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Teething 101

By: Vasudha Mahajan, MD

So your little munchkin has just started sleeping longer through the night and you’re catching up on those lost hours of sleep and then suddenly: boom! The irritability, drooling and staying up through the night begins all over again! Your baby has officially started teething and especially as a first time parent; you aren’t sure where to start.

 Fun Teething Facts:

  1. Most babies start teething by 6 months at the earliest. The process continues till 24 months of age. Late teethers (first tooth after 9 moths) are common and shouldn’t be worrisome.
  2. Drooling does NOT always mean that the infant is teething! It is a normal developmental process around 3-7 months. Your baby has just discovered that he/she has a mouth and is busy exploring it. Drooling is highly beneficial and helps with moistening solid food, protecting teeth, washing away food residues and making swallowing easier.
  3. The lower incisor teeth will usually be the first to erupt followed by the upper incisors.
  4. The process causes mild discomfort and does not always need a remedy/treatment. Slight fussiness, drooling, constant gnawing and a fever of less then 101F (38.3C) is commonly associated with teething. If your infant is excessively fussy with a fever >101F, a trip to your Pediatrician might be needed.

What to avoid:

With so many options available and all the advice showered by other moms, grandmas and friends, it is very easy to get confused about where to start and what to give to your little one to help him out with the teething process. For starters, say NO to the following:

Teething jewelry: Necklaces and bracelets are being marketed a lot and I see babies wearing them way too often. These are usually made of amber, wood, silicone or marble. There is a high risk of choking and strangulation with such objects and it is a huge hazard for your baby. If your baby is teething, they are at the age where they do not like to stay still. There have been reports of toddler deaths by the necklaces being wrapped too tightly around the neck during naps due to constantly rolling over/moving around. The necklaces can also get caught on cribs and lead to tightening. I have personally witnessed babies almost choking on the beads due to them easily becoming loose. Please avoid these at all costs- they are not worth risking your little ones’ safety.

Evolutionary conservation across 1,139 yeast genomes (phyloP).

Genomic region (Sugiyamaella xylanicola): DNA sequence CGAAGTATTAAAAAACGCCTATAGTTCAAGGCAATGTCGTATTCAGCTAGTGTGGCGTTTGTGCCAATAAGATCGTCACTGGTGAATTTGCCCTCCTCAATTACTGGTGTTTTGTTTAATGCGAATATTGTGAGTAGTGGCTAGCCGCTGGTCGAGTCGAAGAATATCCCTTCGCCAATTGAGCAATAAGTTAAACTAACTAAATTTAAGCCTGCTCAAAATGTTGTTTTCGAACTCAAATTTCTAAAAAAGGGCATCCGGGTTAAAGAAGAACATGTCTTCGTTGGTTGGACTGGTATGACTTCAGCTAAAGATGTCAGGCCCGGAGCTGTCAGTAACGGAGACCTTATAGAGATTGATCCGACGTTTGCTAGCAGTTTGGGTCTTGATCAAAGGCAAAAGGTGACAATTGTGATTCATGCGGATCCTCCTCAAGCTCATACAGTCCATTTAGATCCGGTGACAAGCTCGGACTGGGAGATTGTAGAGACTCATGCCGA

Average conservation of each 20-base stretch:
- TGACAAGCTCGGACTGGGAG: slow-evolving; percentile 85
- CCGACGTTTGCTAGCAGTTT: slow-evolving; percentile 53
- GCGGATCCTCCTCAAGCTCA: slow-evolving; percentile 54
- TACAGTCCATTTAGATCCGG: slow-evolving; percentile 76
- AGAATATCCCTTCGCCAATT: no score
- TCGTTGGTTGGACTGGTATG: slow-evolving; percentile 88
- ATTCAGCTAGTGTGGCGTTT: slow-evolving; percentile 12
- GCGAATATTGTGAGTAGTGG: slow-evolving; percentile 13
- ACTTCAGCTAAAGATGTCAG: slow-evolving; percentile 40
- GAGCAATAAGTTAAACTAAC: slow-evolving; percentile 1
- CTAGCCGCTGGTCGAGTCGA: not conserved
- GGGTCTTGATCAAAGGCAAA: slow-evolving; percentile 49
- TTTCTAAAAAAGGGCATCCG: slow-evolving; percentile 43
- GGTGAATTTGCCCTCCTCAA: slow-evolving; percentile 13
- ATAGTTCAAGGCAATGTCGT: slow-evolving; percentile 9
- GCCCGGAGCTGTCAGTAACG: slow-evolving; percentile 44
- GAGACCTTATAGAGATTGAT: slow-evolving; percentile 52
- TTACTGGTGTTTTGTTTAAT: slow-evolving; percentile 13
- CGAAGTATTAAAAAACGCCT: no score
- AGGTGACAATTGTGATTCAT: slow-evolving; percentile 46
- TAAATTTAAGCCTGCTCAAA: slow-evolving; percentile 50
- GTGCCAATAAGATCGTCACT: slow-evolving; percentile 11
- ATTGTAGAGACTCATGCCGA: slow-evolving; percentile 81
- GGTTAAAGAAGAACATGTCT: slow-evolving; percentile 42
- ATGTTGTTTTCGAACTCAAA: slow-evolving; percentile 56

Teething gels/sprays: These include gels like Anbesol, Baby Orajel, Cepacol, Chloraseptic, Hurricaine, Orabase, Orajel, and Topex. These gels have an anesthetic called benzocaine which numbs the superficial skin. I, like most other pediatricians have never been a fan of these gels and recommend against it. Benzocaine in large amounts can cause a life-threatening condition called methemoglobinemia which affects the oxygen carrying capacity of red blood cells. It has also been known to numb the throat of babies, causing difficulty in swallowing and a risk of choking episodes. More so, it does not stay on the gums long enough to act on the swollen gums, since it is washed away by the saliva almost seconds after being applied. Why would we want to give our babies something that doesn’t necessarily help them and might even hurt them?